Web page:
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Java code database updating

java code database updating-57

This document has been updated to cover some of the new features included in Java SE 9.However, these guidelines are also applicable to software written for previous versions of Java.

While adding features to software can solve some security-related problems, it should not be relied upon to eliminate security defects.The following general principles apply throughout Java security. Despite the unusually robust nature of Java, flaws can slip past with surprising ease.Design and write code that does not require clever logic to see that it is safe.Java comes with its own unique set of security challenges.While the Java security architecture [1] can in many cases help to protect users and systems from hostile or misbehaving code, it cannot defend against implementation bugs that occur in code.These guidelines are of interest to all Java developers, whether they create trusted end-user applications and applets, implement the internals of a security component, or develop shared Java class libraries that perform common programming tasks.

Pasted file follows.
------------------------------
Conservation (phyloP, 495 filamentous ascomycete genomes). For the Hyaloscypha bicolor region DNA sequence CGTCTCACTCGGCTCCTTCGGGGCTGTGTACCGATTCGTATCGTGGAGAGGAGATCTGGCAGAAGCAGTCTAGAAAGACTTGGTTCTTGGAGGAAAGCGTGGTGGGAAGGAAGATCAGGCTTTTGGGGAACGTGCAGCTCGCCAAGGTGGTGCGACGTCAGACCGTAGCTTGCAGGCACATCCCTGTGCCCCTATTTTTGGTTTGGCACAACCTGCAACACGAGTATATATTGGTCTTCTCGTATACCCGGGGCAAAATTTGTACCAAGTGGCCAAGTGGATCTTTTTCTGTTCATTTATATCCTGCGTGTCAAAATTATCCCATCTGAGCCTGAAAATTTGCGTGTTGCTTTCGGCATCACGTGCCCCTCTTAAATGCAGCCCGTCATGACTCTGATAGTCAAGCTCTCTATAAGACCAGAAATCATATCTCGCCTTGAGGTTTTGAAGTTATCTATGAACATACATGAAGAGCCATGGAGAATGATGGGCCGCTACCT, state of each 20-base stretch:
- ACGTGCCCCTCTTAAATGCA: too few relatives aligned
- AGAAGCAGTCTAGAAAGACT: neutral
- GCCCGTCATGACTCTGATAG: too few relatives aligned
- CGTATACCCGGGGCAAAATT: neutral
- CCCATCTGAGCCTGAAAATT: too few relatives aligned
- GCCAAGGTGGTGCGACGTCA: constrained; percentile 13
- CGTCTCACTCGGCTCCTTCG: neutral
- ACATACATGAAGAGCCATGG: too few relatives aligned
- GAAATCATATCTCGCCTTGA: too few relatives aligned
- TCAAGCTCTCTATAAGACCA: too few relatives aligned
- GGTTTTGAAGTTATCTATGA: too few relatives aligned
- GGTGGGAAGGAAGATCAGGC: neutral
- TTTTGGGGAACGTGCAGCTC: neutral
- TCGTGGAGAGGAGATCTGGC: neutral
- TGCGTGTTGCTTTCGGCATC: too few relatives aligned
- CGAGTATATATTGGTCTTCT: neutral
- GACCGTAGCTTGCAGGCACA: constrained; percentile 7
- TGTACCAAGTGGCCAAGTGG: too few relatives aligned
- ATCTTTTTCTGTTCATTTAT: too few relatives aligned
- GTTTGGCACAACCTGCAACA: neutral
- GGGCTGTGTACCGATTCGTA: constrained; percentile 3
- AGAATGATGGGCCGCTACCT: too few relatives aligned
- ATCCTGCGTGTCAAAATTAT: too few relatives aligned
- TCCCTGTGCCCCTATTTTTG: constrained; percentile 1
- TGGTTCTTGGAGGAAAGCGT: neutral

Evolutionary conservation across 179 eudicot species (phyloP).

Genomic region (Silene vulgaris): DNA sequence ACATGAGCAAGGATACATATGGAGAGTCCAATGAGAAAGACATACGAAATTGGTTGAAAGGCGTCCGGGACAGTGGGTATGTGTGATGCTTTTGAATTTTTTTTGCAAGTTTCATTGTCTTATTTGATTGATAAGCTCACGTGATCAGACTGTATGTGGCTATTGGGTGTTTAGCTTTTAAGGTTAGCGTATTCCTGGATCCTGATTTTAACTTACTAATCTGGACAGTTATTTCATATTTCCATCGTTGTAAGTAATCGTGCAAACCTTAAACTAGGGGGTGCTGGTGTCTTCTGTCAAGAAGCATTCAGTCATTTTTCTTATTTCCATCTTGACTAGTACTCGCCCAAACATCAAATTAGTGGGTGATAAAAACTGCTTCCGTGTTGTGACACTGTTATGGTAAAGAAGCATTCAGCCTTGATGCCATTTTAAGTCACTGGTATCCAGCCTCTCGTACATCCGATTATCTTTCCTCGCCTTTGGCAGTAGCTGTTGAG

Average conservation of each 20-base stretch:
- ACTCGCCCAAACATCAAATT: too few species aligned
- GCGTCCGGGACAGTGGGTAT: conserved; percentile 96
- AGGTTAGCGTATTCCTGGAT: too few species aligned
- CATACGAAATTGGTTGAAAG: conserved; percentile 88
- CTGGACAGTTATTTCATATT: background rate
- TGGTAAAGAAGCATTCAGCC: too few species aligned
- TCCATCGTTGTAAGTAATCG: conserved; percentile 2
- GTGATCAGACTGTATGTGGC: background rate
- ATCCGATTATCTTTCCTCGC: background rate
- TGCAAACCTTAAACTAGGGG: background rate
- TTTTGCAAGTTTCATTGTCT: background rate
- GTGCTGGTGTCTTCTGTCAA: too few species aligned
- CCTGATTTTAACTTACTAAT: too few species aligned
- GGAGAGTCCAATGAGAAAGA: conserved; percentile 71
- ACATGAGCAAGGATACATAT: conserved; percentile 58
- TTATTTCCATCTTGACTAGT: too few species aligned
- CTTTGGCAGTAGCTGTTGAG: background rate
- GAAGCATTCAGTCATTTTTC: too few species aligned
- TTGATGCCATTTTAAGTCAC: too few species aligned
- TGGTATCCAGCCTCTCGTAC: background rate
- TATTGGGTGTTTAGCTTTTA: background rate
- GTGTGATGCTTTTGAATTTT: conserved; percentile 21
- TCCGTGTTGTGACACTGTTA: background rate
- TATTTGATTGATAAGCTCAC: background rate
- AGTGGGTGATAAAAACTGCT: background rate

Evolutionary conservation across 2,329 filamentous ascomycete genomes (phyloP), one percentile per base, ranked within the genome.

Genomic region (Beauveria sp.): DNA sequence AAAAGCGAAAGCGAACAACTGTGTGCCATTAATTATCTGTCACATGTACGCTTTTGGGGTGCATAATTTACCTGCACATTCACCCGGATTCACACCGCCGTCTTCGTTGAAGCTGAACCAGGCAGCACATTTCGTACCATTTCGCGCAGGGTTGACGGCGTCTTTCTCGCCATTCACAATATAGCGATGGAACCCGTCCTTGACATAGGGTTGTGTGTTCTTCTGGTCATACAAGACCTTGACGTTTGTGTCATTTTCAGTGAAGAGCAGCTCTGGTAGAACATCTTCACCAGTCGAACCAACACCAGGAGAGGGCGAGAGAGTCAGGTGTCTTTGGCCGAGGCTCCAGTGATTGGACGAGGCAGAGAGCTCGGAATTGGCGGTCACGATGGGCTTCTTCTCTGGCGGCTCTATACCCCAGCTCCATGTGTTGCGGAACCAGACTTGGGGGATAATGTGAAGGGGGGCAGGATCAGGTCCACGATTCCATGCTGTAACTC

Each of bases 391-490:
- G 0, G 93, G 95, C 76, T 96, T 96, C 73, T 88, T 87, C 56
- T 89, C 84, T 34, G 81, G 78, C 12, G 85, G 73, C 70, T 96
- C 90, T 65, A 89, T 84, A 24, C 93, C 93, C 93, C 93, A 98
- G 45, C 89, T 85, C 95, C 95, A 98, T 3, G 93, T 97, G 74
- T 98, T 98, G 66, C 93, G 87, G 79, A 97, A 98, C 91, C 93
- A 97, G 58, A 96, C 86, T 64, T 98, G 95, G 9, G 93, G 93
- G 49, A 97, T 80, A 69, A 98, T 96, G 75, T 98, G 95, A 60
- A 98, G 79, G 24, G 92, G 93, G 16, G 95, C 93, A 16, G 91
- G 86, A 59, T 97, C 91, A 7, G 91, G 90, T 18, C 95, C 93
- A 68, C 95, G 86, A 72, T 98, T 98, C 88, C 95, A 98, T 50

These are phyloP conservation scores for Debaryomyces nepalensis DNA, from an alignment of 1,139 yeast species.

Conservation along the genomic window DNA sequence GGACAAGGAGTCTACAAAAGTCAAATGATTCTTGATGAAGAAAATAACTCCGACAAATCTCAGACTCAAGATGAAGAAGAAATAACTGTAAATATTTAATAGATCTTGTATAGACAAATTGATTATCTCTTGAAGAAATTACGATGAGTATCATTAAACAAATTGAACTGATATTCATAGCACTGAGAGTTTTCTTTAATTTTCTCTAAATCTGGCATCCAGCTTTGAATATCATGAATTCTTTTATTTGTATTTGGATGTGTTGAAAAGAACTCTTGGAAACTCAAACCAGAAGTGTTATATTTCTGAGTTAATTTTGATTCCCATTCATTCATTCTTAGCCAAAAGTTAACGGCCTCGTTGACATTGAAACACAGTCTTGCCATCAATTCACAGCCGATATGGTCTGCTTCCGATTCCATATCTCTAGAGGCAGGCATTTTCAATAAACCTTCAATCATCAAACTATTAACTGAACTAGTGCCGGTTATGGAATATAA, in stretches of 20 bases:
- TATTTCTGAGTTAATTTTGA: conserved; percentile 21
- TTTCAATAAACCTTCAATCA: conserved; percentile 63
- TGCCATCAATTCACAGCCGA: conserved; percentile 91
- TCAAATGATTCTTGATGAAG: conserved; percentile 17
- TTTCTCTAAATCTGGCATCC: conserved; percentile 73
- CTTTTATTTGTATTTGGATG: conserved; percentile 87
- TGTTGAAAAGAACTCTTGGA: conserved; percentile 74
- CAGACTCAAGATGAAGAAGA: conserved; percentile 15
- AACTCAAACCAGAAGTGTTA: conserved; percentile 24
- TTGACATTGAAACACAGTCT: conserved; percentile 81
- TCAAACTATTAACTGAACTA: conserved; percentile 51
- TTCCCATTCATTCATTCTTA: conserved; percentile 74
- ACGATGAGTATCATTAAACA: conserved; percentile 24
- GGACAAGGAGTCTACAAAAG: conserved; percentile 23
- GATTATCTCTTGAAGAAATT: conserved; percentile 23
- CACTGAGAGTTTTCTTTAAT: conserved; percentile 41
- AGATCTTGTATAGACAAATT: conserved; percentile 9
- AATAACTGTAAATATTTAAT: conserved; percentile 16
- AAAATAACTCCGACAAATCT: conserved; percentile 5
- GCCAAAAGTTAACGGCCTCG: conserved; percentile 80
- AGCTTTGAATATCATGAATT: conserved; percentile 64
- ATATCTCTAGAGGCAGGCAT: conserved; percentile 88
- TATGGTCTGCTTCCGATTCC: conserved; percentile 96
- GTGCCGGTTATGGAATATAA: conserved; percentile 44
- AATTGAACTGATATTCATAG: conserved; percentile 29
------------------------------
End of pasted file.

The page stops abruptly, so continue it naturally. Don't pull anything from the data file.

Any implementation bug can have serious security ramifications and could appear in any layer of the software stack.

The Java language [2] and virtual machine [3] provide many features to mitigate common programming mistakes.

The language is type-safe, and the runtime provides automatic memory management and bounds-checking on arrays.

These bugs can potentially be used to turn the machine into a zombie computer, steal confidential data from machine and intranet, spy through attached devices, prevent useful operation of the machine, assist further attacks, and many other malicious activities.

The choice of language system impacts the robustness of any software program.

Performing threat modeling and establishing trust boundaries can help to accomplish this (see Guideline 0-4).